Speed Up iPhone Backups

12Aug10

How can I speed up iPhone backups so I’ll never have to cancel mid-backup again? They seem to take forever when a couple minutes really should do it.

A. First off, keep your iOS software current. Not only will the latest updates squash bugs and add features, they can improve backup times. To update, sync your iPhone, select it in the iTunes sidebar, then go to the Summary tab.

B. Pare down the number of applications on your iPhone. Application data like in-app purchases, saved games, and new documents are all backed up when you sync, and that can add up to a long wait while the backup progress bar creeps by. To start cleaning house, connect to iTunes, select the Apps tab, then delete your most infrequently used applications. You’ll lose the data saved in these apps, but you’ll gain speedier backups.

Ask yourself this: Are those apps you never use on your iPhone really worth slowing down your backups?

C. Sync often. If you sync at least once or twice a day, fewer applications will have new data to back up when you reconnect to iTunes. If you can’t bear to part with any of the applications on your Home Screen, making multiple faster backups will let you keep all your favorite apps at your fingertips.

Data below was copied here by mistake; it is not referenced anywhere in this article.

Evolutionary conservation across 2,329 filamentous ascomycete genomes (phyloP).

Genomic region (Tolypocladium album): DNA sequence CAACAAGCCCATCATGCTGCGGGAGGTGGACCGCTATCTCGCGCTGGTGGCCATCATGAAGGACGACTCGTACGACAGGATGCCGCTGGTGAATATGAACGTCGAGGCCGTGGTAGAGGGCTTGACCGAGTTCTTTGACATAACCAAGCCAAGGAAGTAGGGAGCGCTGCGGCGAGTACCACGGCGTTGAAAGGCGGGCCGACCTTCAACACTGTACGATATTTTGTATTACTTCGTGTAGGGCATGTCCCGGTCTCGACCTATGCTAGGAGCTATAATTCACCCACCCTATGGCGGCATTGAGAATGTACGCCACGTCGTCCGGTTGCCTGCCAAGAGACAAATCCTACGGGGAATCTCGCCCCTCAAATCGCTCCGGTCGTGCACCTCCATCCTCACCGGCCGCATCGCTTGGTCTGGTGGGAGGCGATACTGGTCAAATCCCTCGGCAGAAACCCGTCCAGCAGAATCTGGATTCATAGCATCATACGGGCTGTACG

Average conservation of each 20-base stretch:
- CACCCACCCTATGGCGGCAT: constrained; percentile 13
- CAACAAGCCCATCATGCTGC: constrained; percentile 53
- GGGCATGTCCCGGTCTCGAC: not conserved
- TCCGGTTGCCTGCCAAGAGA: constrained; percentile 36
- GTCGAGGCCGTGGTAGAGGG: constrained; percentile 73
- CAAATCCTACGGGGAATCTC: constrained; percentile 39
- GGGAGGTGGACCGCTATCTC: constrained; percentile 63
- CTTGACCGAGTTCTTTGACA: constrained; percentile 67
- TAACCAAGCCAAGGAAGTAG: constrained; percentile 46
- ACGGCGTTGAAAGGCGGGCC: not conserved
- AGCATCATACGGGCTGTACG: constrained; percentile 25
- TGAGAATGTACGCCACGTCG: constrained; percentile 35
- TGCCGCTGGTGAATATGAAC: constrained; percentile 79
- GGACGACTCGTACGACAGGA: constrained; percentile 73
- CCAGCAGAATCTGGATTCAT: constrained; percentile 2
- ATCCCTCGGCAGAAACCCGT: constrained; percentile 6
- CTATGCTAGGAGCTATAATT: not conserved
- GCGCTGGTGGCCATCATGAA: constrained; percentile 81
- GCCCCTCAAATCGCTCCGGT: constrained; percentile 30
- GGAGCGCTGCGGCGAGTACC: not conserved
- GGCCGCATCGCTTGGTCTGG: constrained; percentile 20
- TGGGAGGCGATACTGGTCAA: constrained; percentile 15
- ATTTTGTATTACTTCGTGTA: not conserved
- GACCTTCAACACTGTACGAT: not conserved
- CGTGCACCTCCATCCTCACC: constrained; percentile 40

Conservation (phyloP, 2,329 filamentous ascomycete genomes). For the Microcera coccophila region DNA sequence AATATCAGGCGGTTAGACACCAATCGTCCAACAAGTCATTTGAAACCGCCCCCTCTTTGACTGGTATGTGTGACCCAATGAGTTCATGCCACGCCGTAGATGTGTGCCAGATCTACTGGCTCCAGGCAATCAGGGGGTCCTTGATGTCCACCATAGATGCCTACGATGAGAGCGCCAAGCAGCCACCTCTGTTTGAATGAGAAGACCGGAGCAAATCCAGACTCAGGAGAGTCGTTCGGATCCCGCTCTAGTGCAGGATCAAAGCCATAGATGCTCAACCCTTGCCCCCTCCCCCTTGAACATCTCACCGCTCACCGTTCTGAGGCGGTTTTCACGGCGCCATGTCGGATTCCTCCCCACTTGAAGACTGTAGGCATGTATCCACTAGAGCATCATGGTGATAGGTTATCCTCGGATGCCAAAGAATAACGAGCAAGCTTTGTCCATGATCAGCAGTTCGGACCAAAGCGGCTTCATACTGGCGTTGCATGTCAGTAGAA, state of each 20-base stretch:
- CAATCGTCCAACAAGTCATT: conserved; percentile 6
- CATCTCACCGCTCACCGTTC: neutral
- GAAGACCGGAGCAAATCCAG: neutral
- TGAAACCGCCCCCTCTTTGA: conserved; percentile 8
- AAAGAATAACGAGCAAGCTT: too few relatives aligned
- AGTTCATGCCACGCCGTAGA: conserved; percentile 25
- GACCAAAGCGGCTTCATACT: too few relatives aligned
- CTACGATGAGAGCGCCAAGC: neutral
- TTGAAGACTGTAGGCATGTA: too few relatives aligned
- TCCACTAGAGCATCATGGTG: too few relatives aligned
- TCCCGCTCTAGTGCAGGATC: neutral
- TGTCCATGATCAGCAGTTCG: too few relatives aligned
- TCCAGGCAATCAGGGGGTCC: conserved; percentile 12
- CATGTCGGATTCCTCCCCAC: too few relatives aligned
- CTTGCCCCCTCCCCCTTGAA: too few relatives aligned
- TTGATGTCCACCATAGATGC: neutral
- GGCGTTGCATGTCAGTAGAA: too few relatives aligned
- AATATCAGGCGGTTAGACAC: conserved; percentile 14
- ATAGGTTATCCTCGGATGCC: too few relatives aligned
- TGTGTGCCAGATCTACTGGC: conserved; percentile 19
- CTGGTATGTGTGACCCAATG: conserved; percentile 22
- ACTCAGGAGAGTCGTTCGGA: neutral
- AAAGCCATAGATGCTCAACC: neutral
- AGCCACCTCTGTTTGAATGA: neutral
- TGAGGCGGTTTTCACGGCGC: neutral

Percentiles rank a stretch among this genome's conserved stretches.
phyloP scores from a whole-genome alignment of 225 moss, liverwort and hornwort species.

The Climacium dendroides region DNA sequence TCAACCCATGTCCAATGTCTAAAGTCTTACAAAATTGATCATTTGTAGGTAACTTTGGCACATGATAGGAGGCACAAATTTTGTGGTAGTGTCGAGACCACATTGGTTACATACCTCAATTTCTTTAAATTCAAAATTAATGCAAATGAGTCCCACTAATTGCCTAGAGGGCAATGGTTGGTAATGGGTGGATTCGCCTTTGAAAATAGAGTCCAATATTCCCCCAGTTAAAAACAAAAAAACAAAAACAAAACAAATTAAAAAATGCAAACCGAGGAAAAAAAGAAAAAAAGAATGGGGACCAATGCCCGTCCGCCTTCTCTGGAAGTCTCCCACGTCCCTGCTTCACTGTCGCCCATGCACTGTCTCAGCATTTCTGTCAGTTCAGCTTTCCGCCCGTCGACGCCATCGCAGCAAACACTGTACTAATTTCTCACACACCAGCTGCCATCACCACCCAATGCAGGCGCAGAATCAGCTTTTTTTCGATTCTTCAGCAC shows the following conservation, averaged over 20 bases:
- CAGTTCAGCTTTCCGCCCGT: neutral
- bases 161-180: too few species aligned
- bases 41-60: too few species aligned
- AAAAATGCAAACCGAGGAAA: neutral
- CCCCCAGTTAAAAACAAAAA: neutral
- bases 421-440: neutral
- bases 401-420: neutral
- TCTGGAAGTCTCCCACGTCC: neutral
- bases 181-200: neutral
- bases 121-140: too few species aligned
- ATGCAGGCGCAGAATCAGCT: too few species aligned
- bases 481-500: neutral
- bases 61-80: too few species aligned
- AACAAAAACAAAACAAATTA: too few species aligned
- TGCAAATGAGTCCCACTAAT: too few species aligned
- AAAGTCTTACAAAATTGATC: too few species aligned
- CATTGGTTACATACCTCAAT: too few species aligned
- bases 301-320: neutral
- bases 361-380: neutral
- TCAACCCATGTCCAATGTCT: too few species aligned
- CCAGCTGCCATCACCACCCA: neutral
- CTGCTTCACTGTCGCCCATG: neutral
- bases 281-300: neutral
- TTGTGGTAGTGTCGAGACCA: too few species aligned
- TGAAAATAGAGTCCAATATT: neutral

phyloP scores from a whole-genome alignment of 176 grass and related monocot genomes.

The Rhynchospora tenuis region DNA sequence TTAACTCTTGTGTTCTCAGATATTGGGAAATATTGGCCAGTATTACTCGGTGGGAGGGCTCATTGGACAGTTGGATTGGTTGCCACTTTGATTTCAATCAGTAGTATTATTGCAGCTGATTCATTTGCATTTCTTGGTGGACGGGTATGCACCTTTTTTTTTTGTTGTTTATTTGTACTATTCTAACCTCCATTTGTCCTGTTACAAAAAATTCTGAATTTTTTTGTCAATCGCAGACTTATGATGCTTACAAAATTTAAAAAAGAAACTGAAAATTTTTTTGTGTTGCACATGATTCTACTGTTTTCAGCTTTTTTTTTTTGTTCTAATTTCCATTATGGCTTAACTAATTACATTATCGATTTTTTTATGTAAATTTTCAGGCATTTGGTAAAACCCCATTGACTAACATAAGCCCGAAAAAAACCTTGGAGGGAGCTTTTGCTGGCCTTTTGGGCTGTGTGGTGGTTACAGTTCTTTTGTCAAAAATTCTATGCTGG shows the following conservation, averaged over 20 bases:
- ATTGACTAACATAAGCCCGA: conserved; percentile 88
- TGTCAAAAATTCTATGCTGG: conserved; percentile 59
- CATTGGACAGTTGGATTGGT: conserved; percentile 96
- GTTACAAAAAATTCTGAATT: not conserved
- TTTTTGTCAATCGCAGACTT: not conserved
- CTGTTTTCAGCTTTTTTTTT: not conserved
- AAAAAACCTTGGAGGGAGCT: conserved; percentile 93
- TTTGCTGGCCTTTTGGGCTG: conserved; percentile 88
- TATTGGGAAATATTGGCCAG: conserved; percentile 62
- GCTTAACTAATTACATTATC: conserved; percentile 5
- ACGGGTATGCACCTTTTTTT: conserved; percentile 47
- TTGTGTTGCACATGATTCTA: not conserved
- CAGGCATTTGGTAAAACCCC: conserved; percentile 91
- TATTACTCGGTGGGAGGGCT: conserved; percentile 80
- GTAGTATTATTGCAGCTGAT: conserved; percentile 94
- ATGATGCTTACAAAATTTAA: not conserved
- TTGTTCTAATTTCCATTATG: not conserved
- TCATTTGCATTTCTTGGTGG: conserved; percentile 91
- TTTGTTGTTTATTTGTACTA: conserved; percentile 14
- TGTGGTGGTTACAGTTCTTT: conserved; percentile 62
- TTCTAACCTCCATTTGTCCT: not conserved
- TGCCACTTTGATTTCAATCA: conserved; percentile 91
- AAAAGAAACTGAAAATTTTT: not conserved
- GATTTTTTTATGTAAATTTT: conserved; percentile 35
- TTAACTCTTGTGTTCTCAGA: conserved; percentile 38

D. Keep Camera Roll clean. While the contents of your iPhone’s photo library aren’t backed up during a sync, the photos, movies, and screenshots in Camera Roll are. Transfer this media to iPhoto as soon as you begin a sync, and delete the files from Camera Roll when the transfer is complete to get this data copied onto your Mac while excluding it from being backed up in iTunes.

More photos = slower backups.

E. Connect to a USB port on your Mac instead of an external USB hub. Not all USB ports are created equal, and connecting to a powered, full-speed USB port that’s built into your Mac will ensure the fastest possible transfer speeds during backups. That means you can be off to your next port of call quickly, secure in the knowledge that your iPhone data is safe on your computer.

F. Before you sync to iTunes, purge unnecessary SMS messages, old call histories, and non-essential files downloaded by apps that store data on your iPhone. For example, if you regularly copy files to your iDisk app or productivity apps like DocsToGo, make sure you’re only carrying what you need before a backup. Odds are these files live elsewhere on your Mac or iDisk, so there’s no need to back them up again.

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